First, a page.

Suggestions for Bernie Madoff’s Punishment

Chances are pretty good that one of the biggest financial crimes in modern history will essentially go unpunished. I mean, c’mon, minimum security white collar prison? Hammering out license plates, watching television and taking stoles through the yard doesn’t sound like punishment to me. And honestly, does anyone really think he still has the money to pay back to his investors? Paying back the money will be virtually impossible. Once it’s spent, it’s spent, right? So here are some ideas for REALLY punishing Madoff:

  • Mow the yards of the investors who lost money with an old, dull, reel mower in the blazing sun – in Florida – in 105 degree heat with 99 percent humidity.
  • If the heat is too much for an old man, let him go underground and clean out investor’s septic tanks – with a spoon.
  • He could always work in Tennessee on the road kill (skunks, possums, and armadillos) cleanup team. Let him bring the same spoon from cleaning out those septic tanks.
  • How about making him work as a roofer, installing shingles on big residential homes — in Arizona — using that spoon.
  • I hear there are some openings for killer bee exterminators in Texas.
  • On yeah, we don’t want him getting too hot. How about coal mining in West Virginia — with a spoon?
  • Make him work as a busboy in a popular New York restaurant so all his friends can see him.
  • He could always work in New York as a hot dog vendor. On or near Wall Street … that might give hot dog vendors a bad name though.
  • Maybe the best would be to work as a mushroom farmer. Farmers feed the mushrooms a lot of manure and keep them in the dark – just like he treated his investors.

Seriously though, despite the fun ideas, there were a lot of real people who lost a lot of real money to a real crook. Now they’re dealing with the stress of seeing the guy plead his case down to a country club prison sentence. What worries me about just sending him off to any prison is that he could either purposely or inadvertently educate a lot of other criminals about how to set up scams.

Remember: the number one way to recognize a scam is that it is usually too good to be true. If you “can’t believe your luck,” or if you “found a once in a lifetime opportunity,” or if someone contacted you with “an unbelievable ground floor deal,” run. Run far away and hide your wallet and remember that once in a lifetime deals usually come along every two weeks.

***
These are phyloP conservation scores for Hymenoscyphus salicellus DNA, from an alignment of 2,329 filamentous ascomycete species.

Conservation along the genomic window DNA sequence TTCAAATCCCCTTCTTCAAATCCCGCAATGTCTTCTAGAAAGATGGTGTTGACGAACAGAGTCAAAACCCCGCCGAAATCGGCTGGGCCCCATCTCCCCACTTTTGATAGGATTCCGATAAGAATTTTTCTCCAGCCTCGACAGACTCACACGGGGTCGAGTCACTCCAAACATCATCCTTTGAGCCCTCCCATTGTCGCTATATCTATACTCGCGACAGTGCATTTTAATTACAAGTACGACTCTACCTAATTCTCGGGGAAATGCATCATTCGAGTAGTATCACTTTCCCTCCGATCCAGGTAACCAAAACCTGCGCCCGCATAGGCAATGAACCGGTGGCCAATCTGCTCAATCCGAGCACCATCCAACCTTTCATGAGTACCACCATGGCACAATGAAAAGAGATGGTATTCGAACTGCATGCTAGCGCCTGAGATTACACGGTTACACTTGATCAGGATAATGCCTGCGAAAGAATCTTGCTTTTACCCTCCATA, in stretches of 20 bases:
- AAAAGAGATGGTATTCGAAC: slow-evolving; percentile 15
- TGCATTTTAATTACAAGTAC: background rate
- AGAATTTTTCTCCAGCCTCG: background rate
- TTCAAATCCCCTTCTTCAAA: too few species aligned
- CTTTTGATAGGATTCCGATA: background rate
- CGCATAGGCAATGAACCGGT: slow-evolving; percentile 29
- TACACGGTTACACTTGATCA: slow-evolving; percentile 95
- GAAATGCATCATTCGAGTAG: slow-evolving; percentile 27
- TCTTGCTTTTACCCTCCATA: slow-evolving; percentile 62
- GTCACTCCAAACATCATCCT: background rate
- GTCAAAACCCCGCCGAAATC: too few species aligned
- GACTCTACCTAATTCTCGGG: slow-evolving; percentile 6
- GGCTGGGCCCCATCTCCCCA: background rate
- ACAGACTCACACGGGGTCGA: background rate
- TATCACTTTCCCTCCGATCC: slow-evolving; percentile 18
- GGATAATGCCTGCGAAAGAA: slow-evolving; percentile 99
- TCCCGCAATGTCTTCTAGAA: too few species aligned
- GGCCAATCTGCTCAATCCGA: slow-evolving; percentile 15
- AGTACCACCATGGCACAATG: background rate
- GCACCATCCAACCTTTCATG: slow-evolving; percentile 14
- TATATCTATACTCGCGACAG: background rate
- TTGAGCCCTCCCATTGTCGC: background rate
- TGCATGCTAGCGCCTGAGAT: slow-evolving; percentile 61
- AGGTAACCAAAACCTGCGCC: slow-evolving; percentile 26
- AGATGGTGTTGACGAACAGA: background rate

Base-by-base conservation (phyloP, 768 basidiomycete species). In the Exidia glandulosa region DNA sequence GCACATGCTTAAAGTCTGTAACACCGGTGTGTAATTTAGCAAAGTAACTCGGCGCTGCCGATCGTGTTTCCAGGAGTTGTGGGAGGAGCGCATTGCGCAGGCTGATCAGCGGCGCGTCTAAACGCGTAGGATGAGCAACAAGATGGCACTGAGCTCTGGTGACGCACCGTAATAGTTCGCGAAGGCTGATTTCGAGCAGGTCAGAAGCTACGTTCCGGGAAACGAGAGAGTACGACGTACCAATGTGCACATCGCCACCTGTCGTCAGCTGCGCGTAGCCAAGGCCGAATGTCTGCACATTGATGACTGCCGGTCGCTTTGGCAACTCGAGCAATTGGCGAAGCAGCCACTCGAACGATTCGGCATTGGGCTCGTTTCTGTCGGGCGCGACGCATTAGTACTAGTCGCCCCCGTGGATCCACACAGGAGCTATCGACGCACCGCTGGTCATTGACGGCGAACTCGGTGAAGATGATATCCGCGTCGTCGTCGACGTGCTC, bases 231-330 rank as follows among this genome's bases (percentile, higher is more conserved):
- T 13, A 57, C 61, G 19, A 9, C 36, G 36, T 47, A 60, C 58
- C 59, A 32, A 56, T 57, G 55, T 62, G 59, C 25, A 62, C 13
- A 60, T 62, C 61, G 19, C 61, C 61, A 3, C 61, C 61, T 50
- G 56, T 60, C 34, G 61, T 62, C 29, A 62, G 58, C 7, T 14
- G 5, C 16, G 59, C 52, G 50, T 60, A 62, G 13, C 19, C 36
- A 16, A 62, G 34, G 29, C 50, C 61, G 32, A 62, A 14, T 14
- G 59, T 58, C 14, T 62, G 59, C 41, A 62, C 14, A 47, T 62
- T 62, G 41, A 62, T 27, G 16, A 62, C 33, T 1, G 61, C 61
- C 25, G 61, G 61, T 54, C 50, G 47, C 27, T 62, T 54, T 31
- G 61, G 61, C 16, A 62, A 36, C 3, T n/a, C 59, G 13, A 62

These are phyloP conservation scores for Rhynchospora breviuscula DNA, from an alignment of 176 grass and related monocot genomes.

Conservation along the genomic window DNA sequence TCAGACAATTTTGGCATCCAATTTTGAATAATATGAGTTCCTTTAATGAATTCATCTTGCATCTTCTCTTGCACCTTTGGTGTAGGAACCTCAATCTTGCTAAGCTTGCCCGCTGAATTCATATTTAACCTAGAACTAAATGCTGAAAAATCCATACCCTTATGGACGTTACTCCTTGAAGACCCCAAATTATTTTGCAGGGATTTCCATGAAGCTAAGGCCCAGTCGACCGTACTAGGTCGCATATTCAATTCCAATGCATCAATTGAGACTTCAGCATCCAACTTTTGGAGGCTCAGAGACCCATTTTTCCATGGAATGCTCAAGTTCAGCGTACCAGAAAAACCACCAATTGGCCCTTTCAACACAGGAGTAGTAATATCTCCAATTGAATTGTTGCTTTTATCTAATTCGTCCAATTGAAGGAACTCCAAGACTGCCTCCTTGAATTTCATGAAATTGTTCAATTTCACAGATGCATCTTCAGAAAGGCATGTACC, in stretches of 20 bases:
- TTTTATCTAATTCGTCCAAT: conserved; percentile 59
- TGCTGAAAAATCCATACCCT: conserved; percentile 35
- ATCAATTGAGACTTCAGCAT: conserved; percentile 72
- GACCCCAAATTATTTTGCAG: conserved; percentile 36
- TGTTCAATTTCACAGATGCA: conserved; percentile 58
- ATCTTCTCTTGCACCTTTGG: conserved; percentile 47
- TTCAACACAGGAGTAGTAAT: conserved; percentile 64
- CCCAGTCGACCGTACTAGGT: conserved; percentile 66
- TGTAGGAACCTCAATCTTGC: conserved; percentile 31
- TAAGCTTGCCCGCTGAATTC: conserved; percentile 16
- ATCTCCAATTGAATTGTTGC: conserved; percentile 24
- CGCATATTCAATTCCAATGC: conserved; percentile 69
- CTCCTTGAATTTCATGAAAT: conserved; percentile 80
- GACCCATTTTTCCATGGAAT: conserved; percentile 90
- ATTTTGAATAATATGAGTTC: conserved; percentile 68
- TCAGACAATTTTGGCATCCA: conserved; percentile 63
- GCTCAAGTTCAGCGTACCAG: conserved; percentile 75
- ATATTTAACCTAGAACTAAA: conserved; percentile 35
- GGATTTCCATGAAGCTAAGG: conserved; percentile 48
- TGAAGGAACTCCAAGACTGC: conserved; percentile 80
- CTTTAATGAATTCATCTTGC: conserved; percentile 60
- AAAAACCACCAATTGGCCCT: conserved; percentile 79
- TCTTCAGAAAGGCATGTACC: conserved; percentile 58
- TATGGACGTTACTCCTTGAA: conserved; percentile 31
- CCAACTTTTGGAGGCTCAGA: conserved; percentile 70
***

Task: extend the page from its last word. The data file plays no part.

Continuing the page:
Scams today take on so many different faces. You can get scammed by fake brands on the street, scammed by “pump and dump” stock cons, or scammed by fake stock brokers. Wait a minute, you say, how does THAT work? Like this:

You get a phone call one day from a guy identifying himself as a stock broker for a firm that you’ve never heard of but with a fancy sounding name. He doesn’t try to sell you anything, but instead, extols the virtues of a particular investment (a stock, a mutual fund, or an ETF) and tells you to just “watch it”. He predicts it will go up, up, up … and it does! A week later he calls you and says, “Hey, don’t invest with me just yet, let me ‘prove’ to you how good I am.” He then tells you about an investment that will go down, down, down … and IT does. Wow, this guy is good! You’ve already missed two boats and you’re not going to miss another, so you wire him $15,000 only to never hear from the guy again.

What happened?

Let’s just assume he called 300 people and predicted to half of them that Investment A would go up and the other half that it would go down. He’s then a genius in the minds of 150 people. Two weeks later, whichever group he made the right call gets the second phone call about Investment B. Now, he’s a genius in the minds of 75 people. If he can get a 10 percent response, he makes out like the bandit he is and he simply steals the money. There never was a real brokerage firm and the account you wired the money to was probably located offshore in the Cayman Islands.

Why did this happen?

It happened because those investors actually believed that something “too good to be true” was about to happen to them. They failed to check out anything about the “investment firm” that was really just a front used to scam them out of money. Their desire to beat the market, to use “secret” knowledge, or to be associated with the next Warren Buffet clouded their common sense.

The lesson

Check out everything. Assume nothing. Scams just like this one are pulled off every single day and a huge percentage never get reported because the investors know they should have known better. They would rather swallow a $15,000 loss rather than face the ridicule. But, if someone had just reported it, perhaps fewer people would have become victims.

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